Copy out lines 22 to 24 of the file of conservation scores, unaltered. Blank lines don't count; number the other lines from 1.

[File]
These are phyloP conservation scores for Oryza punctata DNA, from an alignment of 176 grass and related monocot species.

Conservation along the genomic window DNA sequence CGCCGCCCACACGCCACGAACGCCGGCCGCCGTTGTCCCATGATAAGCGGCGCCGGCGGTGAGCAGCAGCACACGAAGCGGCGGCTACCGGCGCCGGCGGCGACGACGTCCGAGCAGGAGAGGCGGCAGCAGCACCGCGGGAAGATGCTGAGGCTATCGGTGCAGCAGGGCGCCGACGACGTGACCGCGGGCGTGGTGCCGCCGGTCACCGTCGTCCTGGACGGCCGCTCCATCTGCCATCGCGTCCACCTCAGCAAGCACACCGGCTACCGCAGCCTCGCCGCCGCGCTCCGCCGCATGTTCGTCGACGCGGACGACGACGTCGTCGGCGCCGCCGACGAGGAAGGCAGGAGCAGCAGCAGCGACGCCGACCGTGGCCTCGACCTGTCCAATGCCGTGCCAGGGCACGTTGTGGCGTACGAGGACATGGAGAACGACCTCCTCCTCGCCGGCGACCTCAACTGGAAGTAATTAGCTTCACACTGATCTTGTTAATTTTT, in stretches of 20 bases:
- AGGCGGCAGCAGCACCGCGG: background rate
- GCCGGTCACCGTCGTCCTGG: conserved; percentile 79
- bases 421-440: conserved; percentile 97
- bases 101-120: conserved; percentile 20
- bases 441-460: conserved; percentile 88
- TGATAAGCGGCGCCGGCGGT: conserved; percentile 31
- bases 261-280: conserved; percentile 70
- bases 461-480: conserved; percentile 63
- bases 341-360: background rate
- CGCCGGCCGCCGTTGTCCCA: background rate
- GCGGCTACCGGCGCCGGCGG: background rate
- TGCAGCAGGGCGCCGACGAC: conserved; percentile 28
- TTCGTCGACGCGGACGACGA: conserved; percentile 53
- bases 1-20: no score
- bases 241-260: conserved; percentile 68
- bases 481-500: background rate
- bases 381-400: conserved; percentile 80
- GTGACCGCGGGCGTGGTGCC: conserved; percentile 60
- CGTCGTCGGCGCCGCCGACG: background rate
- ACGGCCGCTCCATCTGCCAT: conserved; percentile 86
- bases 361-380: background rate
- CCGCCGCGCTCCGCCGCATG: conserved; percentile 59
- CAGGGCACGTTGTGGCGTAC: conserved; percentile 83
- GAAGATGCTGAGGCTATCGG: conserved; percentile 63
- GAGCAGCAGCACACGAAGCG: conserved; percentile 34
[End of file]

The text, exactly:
- ACGGCCGCTCCATCTGCCAT: conserved; percentile 86
- bases 361-380: background rate
- CCGCCGCGCTCCGCCGCATG: conserved; percentile 59